What is the Defense Entrepreneurs Forum?
DEF is an innovation engine for the national security enterprise. We are disrupting the status-quo by inspiring, connecting, and empowering young leaders to have an out-sized impact in their professions.
The Defense Entrepreneurs Forum is an independent, 501(c)(3) registered, not-for-profit group of emerging defense and national security leaders (military, veteran, and civilian) who strive to solve national security problems from the bottom-up by exposing Defense professionals to the techniques and experiences of civilian innovators and social entrepreneurs.
What is DEF’s goal?
We believe that the complexity of national security necessitates Defense professionals with innovative solutions. We believe that great ideas do not depend on rank and that creative problem solving cannot be developed rapidly. Today’s junior and mid-grade Defense professionals will be the future military leadership of this country.
- Inspire: By attracting diverse, passionate, and innovative individuals, DEF inspires individuals through a community of like-minded national security innovators.
- Connect: In person and virtually, DEF is a network that connects innovative thinkers who seek to improve on the status quo and educates them on how to do this.
- Empower: Through a variety of methods--from idea generation to senior-leader engagement--DEF empowers junior leaders to be change agents in national security.
DEF in the News
"Military Innovation Requires the Right Kind of Entrepreneur" by Matthew Fay in Niskansen Center Blog, June 9th, 2016
"Defense Entrepreneurship: How to Build Institutions for Innovation Inside the Military" by Jim Hasik in Joint Force Quarterly, March 29, 2016
"How to Discover Defense Innovation" by Mark Jacobsen, Nate Finner, Joe Byerly, Mikhail Grinberg, Roxanne Bras and Darryl Diptee in War on the Rocks, October 16, 2014
"The Defense Entrepreneurs Forum Developing a Culture of Innovation" by Curtis Taylor and Nate Finney in Military Review, July-August 2014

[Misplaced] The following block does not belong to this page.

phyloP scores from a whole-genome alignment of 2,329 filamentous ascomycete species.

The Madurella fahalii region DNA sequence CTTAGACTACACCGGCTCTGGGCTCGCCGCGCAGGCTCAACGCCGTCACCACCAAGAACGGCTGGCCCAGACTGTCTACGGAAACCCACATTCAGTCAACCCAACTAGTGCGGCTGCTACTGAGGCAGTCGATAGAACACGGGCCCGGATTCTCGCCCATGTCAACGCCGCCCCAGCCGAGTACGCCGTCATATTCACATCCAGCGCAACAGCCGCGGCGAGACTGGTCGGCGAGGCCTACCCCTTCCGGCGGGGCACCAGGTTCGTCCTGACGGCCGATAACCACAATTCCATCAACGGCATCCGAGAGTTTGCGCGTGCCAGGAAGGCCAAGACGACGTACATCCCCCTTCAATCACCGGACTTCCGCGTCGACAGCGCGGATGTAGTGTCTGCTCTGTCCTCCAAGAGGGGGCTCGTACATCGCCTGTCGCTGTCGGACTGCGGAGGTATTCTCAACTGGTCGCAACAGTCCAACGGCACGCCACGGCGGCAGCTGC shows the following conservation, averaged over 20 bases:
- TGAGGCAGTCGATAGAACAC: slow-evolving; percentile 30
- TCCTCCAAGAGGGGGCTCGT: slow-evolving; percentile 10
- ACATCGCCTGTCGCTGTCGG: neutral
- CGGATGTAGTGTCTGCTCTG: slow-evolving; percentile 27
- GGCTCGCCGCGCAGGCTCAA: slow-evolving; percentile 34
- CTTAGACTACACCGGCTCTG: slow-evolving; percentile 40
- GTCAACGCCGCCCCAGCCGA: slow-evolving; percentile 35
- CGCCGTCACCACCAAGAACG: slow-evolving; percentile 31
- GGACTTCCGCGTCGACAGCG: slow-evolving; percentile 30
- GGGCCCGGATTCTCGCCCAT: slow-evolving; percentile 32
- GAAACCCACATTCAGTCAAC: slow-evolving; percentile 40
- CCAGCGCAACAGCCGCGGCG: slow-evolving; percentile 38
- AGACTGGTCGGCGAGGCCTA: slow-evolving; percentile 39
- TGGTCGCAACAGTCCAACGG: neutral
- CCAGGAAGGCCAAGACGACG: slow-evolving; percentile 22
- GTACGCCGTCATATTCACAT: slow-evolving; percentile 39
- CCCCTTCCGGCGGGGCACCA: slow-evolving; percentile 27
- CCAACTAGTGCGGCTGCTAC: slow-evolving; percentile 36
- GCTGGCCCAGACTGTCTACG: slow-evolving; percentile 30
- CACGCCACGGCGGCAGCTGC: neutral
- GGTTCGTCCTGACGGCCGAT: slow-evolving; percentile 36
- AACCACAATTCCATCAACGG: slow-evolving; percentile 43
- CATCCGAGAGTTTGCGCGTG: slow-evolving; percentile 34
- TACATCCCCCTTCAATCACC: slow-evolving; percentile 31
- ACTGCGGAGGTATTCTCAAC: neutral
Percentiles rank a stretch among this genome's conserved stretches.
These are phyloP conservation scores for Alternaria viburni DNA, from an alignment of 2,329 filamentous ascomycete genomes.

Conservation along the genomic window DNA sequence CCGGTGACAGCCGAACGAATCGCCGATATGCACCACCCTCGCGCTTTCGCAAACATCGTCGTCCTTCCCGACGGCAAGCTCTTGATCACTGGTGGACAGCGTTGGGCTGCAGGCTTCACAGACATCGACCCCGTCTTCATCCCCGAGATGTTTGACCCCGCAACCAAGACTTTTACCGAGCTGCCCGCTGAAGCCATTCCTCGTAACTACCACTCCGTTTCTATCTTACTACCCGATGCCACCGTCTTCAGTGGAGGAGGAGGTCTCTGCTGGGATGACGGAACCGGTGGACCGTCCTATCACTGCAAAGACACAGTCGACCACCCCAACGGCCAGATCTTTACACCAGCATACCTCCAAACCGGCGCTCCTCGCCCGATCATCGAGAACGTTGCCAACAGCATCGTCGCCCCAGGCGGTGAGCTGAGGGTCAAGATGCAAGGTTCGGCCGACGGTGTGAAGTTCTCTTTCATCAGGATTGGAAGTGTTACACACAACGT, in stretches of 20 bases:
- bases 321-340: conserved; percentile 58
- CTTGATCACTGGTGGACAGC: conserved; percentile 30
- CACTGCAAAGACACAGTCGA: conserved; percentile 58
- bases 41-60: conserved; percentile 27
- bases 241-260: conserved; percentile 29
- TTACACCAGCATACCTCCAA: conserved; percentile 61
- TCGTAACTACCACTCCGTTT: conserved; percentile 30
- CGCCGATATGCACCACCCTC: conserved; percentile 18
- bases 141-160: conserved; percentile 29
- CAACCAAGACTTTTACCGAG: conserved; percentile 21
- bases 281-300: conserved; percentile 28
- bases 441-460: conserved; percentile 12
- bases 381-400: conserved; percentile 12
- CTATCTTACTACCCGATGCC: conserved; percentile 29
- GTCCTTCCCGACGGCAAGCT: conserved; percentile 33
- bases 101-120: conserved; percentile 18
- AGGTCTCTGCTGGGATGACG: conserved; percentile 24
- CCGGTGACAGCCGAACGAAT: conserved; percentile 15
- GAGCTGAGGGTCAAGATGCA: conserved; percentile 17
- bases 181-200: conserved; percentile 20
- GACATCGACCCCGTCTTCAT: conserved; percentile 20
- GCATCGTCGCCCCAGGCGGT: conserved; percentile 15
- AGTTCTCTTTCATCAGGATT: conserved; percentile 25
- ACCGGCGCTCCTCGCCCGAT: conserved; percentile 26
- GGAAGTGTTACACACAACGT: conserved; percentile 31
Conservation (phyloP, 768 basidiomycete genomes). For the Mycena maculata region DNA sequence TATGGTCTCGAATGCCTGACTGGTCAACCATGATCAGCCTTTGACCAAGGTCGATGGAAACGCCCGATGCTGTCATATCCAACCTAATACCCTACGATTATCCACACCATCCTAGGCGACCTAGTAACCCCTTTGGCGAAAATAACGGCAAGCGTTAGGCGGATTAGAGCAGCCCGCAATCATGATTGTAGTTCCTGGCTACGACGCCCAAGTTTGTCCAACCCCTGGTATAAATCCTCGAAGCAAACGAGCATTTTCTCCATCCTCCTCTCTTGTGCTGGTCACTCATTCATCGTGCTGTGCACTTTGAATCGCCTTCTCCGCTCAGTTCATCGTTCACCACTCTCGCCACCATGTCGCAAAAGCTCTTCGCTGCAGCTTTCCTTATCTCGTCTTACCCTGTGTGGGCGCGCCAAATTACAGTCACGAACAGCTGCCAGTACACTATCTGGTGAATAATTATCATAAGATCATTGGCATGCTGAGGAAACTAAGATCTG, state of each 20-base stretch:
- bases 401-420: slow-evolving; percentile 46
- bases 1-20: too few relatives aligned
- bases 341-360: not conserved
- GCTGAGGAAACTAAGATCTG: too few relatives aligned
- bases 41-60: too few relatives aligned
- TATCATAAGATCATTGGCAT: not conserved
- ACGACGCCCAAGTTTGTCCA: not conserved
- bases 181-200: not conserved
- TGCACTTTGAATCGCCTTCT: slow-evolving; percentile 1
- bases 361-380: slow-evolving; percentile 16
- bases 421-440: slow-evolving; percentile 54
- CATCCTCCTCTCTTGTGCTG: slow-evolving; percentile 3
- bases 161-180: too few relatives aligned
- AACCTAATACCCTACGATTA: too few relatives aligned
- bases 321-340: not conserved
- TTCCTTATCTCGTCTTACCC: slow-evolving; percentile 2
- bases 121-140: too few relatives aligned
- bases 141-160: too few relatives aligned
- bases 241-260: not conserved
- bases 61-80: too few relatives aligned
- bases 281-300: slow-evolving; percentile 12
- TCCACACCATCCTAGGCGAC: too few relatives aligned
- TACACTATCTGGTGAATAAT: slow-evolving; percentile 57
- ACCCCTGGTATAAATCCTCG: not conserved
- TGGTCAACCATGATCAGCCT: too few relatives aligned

"Fostering Military Entrepreneurs" by Benjamin Kohlmann, Lindsay Rodman, Nathan Finney, and Jeff Gilmore in Armed Forces Journal, December 14, 2013
"Why the Defense Entrepreneurs Forum Matters: Peripheral Networks & Innovation" by Mark Jacobsen, Nate Finney, and Ben Kohlmann in War on the Rocks, October 21, 2013
"Constructive Disruption: The Defense Entrepreneur's Forum" by the DEF Board in Small Wars Journal Blog, April 5th 2013
The Spark - How DEF Came to Life
While the original article on Disruptive Thinking was focused on leveraging education, we recognize that warfighting must always come first in any conversation about innovation and the military. This is inimically tied to the fact that people, not tech, are our greatest assets.
Immediately after the publication of the aforementioned article, members of what are now the DEF Board observed incredibly informative and coherent arguments related to military strategy and innovation over social media. Through many conversations via Twitter and Facebook, it became apparent that disparate networks of individuals, spanning all ranks and services, were effectively fleshing out the most pressing issues of the day in non-traditional ways.
It also became apparent that innovators have inherent ways of finding each other. As their distributed networks grow, cross-cultural (and cross-rank) engagement increases. Though they never meet, some even become close friends. There is a unique power in informal networks created by personal interactions, even if they begin in cyberspace.
Yet something was missing in this process. That element was the intangible benefit of seeing your intellectual sparring partner face to face. The discussions on Twitter, Facebook and various national security forums for emerging military leaders needed to come out of the virtual world and into the physical one.
While discussing this power of networking and the need for an in-person forum to build the relationships required to effect change, the Defense Entrepreneurs Forum was born.
Soon after inception, our personal networks pointed us towards the University of Chicago's Booth School of Business, where they not only found a world class institution, but a strong veterans group. Leveraging the military experience and entrepreneurial education of recent veterans who are still engaged in national defense dialogue was a perfect fit.
Subsequently, the Executive Board was recruited and, quite inadvertently, spanned the armed services. Many were asked to join based on their disruptive writings – others because they were known practitioners of innovation. All are focused on creating a compelling experience that will unite, excite and build relational networks that will span careers.